If you are a man who believes your daughter should have the same opportunities and rights as your son, then you’re a feminist.
Capitalism has its weaknesses. But it is capitalism that ended the stranglehold of the hereditary aristocracies, raised the standard of living for most of the world and enabled the emancipation of women.
I consider myself 100 percent a feminist, at odds with the feminist establishment in America. For me the great mission of feminism is to seek the full political and legal equality of women with men. However, I disagree with many of my fellow feminists as an equal opportunity feminist, who believes that feminism should only be interested in equal rights before the law. I utterly oppose special protection for women where I think that a lot of the feminist establishment has drifted in the last 20 years.
Whatever women do they must do twice as well as men to be thought half as good. Luckily, this is not difficult.
We are here to claim our rights as women, not only to be free, but to fight for freedom. It is our privilege, as well as our pride and our joy, to take some part in this militant movement, which, as we believe, means the regeneration of all humanity
Feminists have emphasized for a long time the importance of each woman’s individual entity and the necessity of economic independence. Perhaps it was necessary. But now I think we need some emphasis on the instinctive side of life, sex and motherhood. … Life isn’t all earning your living. Unfortunately we fall in love and Feminism must take that into consideration.
Since the world war there has been a distinct trend in both the professional and industrial worlds . . . against woman’s place in both. Positions of trust, authority, leadership, are being taken from her and given to men.
If society will not admit of woman’s free development, then society must be remodeled.
Feminism has led the way in demystifying personal relations, forcefully insisting they are political to the core.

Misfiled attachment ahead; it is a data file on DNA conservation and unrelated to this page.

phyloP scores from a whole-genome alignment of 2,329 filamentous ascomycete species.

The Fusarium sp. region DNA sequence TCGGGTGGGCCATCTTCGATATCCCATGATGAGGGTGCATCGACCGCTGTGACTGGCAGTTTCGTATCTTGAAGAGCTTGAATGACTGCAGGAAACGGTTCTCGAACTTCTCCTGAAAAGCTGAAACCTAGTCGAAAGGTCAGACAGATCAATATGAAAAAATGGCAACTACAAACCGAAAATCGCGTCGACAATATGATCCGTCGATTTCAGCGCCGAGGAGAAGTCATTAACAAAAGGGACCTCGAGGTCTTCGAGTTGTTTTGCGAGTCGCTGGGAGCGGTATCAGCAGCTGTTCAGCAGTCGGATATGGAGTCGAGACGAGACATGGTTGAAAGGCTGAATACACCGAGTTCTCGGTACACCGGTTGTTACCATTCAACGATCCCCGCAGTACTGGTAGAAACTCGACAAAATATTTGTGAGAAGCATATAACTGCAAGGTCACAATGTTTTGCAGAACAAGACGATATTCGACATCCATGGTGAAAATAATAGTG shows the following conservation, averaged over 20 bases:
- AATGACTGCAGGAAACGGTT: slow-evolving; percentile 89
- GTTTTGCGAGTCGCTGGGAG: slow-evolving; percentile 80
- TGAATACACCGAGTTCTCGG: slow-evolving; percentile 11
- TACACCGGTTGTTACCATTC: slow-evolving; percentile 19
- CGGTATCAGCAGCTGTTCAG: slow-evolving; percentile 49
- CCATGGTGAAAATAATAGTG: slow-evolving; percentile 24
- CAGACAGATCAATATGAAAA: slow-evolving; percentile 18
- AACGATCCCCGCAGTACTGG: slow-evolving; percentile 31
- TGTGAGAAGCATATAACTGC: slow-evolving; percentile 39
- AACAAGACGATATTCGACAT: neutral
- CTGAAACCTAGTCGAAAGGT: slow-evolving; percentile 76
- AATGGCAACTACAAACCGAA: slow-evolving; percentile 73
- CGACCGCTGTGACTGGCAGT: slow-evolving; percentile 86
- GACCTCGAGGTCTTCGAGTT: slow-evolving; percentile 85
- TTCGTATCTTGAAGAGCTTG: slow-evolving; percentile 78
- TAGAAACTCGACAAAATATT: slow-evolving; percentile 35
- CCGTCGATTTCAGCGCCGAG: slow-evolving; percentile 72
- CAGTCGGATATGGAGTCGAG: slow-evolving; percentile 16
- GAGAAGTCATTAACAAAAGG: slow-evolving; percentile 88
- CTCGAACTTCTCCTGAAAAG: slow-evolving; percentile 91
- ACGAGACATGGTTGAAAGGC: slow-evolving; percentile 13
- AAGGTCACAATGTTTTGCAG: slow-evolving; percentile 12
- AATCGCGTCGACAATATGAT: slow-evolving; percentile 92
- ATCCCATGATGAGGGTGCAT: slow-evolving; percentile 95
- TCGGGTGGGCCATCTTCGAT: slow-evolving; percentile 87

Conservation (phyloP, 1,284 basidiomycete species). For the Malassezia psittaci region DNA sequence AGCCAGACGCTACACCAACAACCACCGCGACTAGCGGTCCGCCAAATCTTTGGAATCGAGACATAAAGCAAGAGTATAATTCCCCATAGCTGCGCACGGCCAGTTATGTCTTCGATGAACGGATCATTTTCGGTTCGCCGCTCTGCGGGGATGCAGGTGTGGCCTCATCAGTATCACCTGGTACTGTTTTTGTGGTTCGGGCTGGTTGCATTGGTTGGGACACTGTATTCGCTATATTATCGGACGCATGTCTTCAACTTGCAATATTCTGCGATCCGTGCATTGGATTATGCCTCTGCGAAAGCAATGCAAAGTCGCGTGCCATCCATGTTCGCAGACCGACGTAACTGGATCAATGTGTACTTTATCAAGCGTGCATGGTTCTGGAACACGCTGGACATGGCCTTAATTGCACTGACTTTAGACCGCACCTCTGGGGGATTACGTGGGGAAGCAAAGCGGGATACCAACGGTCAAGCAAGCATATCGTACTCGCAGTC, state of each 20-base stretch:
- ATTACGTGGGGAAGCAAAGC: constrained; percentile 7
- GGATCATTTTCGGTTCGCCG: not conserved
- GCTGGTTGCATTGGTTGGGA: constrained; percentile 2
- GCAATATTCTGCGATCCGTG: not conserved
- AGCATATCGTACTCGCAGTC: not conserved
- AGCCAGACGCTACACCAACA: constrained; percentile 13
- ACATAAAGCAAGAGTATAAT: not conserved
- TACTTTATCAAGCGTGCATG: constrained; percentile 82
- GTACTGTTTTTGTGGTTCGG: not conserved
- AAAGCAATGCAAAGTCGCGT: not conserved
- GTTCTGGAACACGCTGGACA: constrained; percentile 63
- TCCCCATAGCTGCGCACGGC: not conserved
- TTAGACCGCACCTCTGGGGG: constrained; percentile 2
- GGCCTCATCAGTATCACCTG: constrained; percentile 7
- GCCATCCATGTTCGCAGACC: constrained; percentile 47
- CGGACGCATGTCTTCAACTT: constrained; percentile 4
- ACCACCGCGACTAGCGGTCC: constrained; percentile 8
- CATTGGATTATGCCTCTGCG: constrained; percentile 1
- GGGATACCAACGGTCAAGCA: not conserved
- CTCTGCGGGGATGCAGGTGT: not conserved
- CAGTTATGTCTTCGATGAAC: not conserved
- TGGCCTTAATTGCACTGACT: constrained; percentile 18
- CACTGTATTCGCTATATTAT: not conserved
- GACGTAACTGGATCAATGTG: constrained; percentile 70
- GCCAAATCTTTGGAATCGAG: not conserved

We’ve got a generation now who were born with semi-equality. They don’t know how it was before, so they think, this isn’t too bad. We’re working. We have our attache’ cases and our three piece suits. I get very disgusted with the younger generation of women. We had a torch to pass, and they are just sitting there. They don’t realize it can be taken away. Things are going to have to get worse before they join in fighting the battle.
Countermovements among racists and sexists and nazifiers are just as relentless as dirt on a coffee table. . . . Every housewife knows that if you don’t sooner or later dust . . . the whole place will be dirty again
Women have been kept from contributing to History-making, that is, the ordering and interpretation of the past of humankind. Since this process of meaning-giving is essential to the creation and perpetuation of civilization, we can see at once that women’s marginality in this endeavor places us in a unique and segregate position. Women are the majority, yet we are structured into social institutions as though we were a minority.
What women must do, what feminists are now doing is to point to that stage, its sets, its props, its director, and its scriptwriter, as did the child in the fairy tale who discovered that the emperor was naked, and say, the basic inequality between us lies within this framework. And then they must tear it down.
As long as both men and women regard the subordination of half the human race to the other as “natural,” it is impossible to envision a society in which differences do not connote either dominance or subordination. The feminist critique of the patriarchal edifice of knowledge is laying the groundwork for a correct analysis of reality, one which at the very least can distinguish the whole from a part.
Women’s History, the essential tool in creating feminist consciousness in women, is providing the body of experience against which new theory can be tested and the ground on which women of vision can stand. A feminist world-view will enable women and men to free their minds from patriarchal thought and practice and at last to build a world free of dominance and hierarchy, a world that is truly human.